From the category archives:

american English

  • Language tip of the week: American and British English differences

    Posted by on March 19, 2013

    In this weekly post, we bring more useful content from the Macmillan Dictionary to English language learners. These tips are based on areas of English which learners often find difficult, e.g. spelling, grammar, collocation, synonyms, etc. This week we focus on American English, and today’s post highlights some key differences between American and British English […]

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  • Touchous, honeyfuggle, and whoopensocker

    Posted by on March 18, 2013

    We’ve looked before at dialectal vocabulary – those regional words and phrases peculiar to, or characteristic of, particular geographic areas. My earlier post focused on UK and Irish terms, but American speakers are no slouches in the regional expressions department. A good source of these is the US public radio show A Way with Words, […]

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  • Spin to win

    Posted by on October 09, 2012

    Early this year I wrote about the special meanings that US politicians may wish to convey when they bandy particular words. Now Americans are in the deep end of the campaign for the general election and the words are still flying. About 70 million people watched the first of three scheduled debates between President Obama […]

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  • Trending now!

    Posted by on January 30, 2012

    Humans never outgrow a fascination with new playthings, but after a certain age it is unseemly and unrealistic to expect a steady stream of surprise gifts from doting parents, aunts, uncles, and grandparents. One consolation for this loss is new words: clever coinages come along all the time to supply our craving for novelty. A […]

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  • American political discourse: a primer

    Posted by on January 17, 2012

    The run-up to a general election in the United States provides an opportunity for observers of English to see it stretched beyond ordinary limits. The winnowing process that will reduce the various Republican contenders in the race to one has begun and as we plod steadily toward the November election, the rhetoric heats up and […]

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  • Grinch and Scrooge bid farewell to 2011

    Posted by on January 03, 2012

    One of the top words looked up over the Christmas period was the word grinch. Most people know the word from the Dr Seuss story How the Grinch Stole Christmas which was made into a cartoon for TV and later a live-action movie. As well as being the name of the fictional character, the word […]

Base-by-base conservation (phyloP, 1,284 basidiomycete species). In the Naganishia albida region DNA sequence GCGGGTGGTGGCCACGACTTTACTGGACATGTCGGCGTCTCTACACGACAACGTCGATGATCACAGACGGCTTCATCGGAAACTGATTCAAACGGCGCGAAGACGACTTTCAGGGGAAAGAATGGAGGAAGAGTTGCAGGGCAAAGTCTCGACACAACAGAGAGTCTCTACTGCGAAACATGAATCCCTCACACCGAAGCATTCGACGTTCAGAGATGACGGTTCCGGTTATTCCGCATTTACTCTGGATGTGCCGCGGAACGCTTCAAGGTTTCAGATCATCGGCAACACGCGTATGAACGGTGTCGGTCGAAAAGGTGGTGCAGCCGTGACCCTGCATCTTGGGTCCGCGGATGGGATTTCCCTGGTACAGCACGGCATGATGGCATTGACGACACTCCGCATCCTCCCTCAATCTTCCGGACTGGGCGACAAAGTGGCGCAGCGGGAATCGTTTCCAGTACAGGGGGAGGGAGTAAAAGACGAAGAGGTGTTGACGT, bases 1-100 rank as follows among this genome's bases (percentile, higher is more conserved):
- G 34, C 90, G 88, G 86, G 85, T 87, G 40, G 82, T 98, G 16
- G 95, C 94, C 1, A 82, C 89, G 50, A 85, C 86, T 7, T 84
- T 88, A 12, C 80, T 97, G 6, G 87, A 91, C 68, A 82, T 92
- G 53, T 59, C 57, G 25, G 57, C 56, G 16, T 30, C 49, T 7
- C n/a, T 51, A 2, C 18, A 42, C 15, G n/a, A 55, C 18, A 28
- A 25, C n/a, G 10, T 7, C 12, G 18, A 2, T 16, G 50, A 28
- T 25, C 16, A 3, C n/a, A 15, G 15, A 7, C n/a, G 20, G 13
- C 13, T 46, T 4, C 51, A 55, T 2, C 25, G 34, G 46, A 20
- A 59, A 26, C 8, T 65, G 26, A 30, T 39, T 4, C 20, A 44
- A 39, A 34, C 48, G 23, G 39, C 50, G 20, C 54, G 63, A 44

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  • The fall of the r-less class

    Posted by on November 14, 2011

    Class English month continues with the pronunciation theme: guest blogger Ben Trawick-Smith, from Dialect Blog, takes a look at (non-)rhoticity in American English. Ben has worked as an actor, playwright, director, critic and dialect coach. His other passions include linguistics, urban development, philosophy and film. Ben lives with his wife in Seattle, Washington, in the […]

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  • Bringing some colour to your day …

    Posted by on December 02, 2010

    The other day, an American friend of mine told me he’d got a kitten, but then completely stumped me by saying she was a ‘brindle’. Was that a special breed, I wondered, or did she need medical treatment? It turns out, ‘brindle’ is what we in the UK would call tortoiseshell, and it got me […]

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  • The language of American politics

    Posted by on November 01, 2010

    Tomorrow, on 2nd November, the US are holding mid-term elections which will determine who – Republicans or Democrats – will control Congress for the next two years (for predictions, see here). As the 2000 Presidential Election spectacularly proved, the American electorate is divided into two camps. On one side are the Democrat-voting blue states, located […]

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  • “Hunger” is in the mind (or the stomach)
    of the beholder

    Posted by on August 12, 2010

    We make a quick return to American English today, with a guest post by Joel Berg, Executive Director of the New York City Coalition Against Hunger and author of the book, All You Can Eat: How Hungry is America?. __________ American society is willing to use the words “hungry” and “hunger” to denote a wide […]

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